Berlin and beyond: Choosing my religion

When I was talking with friends about religious education a couple of weeks ago, one of them, a Catholic, suggested it would be hard for teachers to give any true insight into a faith they don’t live by. Perhaps that’s the thinking behind Berlin’s school system, which doesn’t have comprehensive classes to contrast and compare different beliefs, just voluntary lessons in a single religion. In a society where tolerance and mutual respect are clearly pivotal, such a narrow approach screams missed opportunity.

Because, let’s face it, how many people are likely to take the individual initiative and go off and acquaint themselves with half a dozen religions? My guess is not a lot. I know I haven’t. Which is not to say I have no interest in the fabric of faith. On the contrary, I find religion fascinating. From a distance, at least. Up close though, its dogmas and calls for devotion unsettle me. So I have stayed on the sidelines where I’ve allowed my own ideas to form and my patchwork spiritual vein to throb with its irregular pulse. Listen or read on…

Category: Writing

Berlin and beyond: Dance with the dead

The first time I became even close to aware of Totensonntag or Sunday of the Deadwas years ago when I went to a flea market to find the square that accommodates its weekly chaos and color, empty. I attributed the absence of vendors with their chipped one-offs to some aberration I was too foreign to understand.

It wasn’t until I’d lived in Germany for a couple more years that I realized the aberration was in fact an annual Protestant event initiated by the Prussian King Frederick William III – out of respect for the dead.

So much respect indeed, that it is one of Germany’s few stille or quiet days, when certain activities are not allowed. Most notably, shopping and dancing. Yep, that’s right, from the early hours of this Sunday morning until well into the evening, there will be a nationwide ban on public displays of hip gyration. To what extent it is enforced though, is up to the relevant local authorities. Read more or listen...

Category: Writing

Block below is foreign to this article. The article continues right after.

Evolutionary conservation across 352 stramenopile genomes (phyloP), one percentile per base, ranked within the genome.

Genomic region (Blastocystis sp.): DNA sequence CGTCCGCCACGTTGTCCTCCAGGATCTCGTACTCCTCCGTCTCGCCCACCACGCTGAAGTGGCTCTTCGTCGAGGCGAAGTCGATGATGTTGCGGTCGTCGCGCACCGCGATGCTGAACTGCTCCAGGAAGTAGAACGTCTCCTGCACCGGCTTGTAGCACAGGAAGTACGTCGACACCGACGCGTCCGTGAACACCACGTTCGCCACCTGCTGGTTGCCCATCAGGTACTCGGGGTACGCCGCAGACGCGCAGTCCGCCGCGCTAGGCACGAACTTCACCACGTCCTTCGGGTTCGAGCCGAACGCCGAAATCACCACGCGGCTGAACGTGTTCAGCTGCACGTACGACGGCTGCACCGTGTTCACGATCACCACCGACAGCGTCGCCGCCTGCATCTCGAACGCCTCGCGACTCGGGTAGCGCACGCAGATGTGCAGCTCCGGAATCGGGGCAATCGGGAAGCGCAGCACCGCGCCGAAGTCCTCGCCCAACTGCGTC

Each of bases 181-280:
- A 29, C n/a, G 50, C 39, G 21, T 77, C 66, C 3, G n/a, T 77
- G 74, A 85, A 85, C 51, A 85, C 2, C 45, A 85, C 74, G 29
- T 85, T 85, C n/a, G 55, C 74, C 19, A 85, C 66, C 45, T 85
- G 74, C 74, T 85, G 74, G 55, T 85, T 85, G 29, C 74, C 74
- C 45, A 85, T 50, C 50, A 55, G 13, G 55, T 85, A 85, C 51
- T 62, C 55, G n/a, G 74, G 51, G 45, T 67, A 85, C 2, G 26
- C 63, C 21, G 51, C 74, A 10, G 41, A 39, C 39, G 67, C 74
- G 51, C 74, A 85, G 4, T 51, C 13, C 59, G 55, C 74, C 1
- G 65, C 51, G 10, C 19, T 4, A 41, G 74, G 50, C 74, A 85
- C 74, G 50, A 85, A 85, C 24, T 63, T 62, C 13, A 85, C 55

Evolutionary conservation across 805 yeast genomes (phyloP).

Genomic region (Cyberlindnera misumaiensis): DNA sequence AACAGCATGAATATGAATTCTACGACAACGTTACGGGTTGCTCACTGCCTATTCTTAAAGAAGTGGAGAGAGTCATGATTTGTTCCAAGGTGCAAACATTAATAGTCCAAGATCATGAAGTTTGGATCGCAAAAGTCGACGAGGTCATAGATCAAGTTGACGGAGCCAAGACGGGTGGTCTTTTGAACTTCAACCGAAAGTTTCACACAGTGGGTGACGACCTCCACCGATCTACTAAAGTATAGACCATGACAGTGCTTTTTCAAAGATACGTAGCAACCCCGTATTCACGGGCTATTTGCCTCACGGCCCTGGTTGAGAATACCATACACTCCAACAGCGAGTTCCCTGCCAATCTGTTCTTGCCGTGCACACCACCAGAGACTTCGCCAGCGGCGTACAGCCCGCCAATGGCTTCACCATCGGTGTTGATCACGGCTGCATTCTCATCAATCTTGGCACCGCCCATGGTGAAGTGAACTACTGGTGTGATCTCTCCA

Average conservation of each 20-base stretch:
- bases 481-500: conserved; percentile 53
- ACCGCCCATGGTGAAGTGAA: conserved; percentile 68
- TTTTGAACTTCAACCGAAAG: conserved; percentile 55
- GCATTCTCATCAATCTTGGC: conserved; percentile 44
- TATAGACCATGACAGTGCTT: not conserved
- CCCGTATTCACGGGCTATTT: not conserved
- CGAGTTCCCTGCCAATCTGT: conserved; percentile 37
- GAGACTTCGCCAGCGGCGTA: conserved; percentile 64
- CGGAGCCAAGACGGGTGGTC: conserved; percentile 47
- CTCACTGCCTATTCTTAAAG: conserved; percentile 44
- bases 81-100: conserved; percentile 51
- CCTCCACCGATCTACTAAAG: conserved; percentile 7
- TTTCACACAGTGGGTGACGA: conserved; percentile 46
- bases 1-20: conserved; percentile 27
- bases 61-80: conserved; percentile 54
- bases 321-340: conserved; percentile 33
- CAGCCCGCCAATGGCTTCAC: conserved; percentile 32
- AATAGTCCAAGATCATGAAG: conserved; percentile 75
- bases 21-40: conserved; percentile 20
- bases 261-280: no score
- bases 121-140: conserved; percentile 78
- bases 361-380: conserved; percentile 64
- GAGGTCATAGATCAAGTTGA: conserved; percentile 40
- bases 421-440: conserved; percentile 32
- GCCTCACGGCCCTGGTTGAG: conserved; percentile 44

Berlin and beyond: From Russia with love

Time was, the closest I’d ever been to Russia was through the words of Pasternak, Solzhenitsyn and Dostoyevsky. But that was before I made Berlin my home. In the early days of my being here, back when the Wall, though five years gone, still visibly divided the city, I moved into a flat in the former East.

It was on a cobbled street across from a newsstand that sold Russian papers, and above a cafe whose modest menu gave pride of place to the meaty flavors of solyanka and borscht. I ate them enthusiastically and became accustomed, whenever questioned about where I came from, to hearing people tell me they spoke no English because they had Russian at school.

The cafe, cobbles and the newsstand have all been removed or replaced by the ever-shifting sands of time, but even now, those who grew up in the East sometimes reference their language classes as a means of giving context to their heritage. Which is not to say they unanimously embraced them. Far from it. Read on or listen

Category: Writing

Berlin and beyond: Sticks and the city

There’s an old market close to where I live that’s steeped in history and out of step with much of Berlin. From the beekeeper with an uneven number of fingers, to the flower seller so crooked with age that every step seems hard-won, to the crooning baker whose laughter lines run deep, it is a showcase for the passage of time.

I love it there. Not only for its unique collection of traders, but for its refreshingly unboutique approach that includes tables carefully laid out with slippers made for shuffling, ample-bosom bras and gleaming white hip-warming knickers geared towards the more mature woman.

And I love it for the customers who having paid their dues to the daily grind are now at liberty to move at a pace they dictate for themselves. People who’ve known this city for longer than I perhaps ever will, and whose lives have played out against the backdrops of World War II, the construction and fall of the Berlin Wall and more recently, German reunification. Read on or listen

Category: Writing

Berlin and beyond: Keep working, women

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Enlightened as Germany may seem, it clings to an archaic mentality that sees men shin the career ladder while their womenfolk stay down below holding the baby. It’s a system with familiar ramifications.

At the beginning of this year, I indulged in the first season of a historical drama about a team of young women at the News of the Week in New York in 1969. Fed up with being relegated to research positions while their male colleagues get the glory, bylines and thicker pay packets, they decide to mount an official inequality complaint.

But just as they’re poised to file said complaint, the season ends. And with it, the series, which wasn’t recommissioned. Whether Amazon, whose studio head Roy Price quit this week after sexual harassment allegations, felt the viewing public didn’t need to witness the on-seen emancipation of women in the newsroom, we’ll never know, but there’s a touch of irony in the equation. Read on… or listen…

Category: Writing
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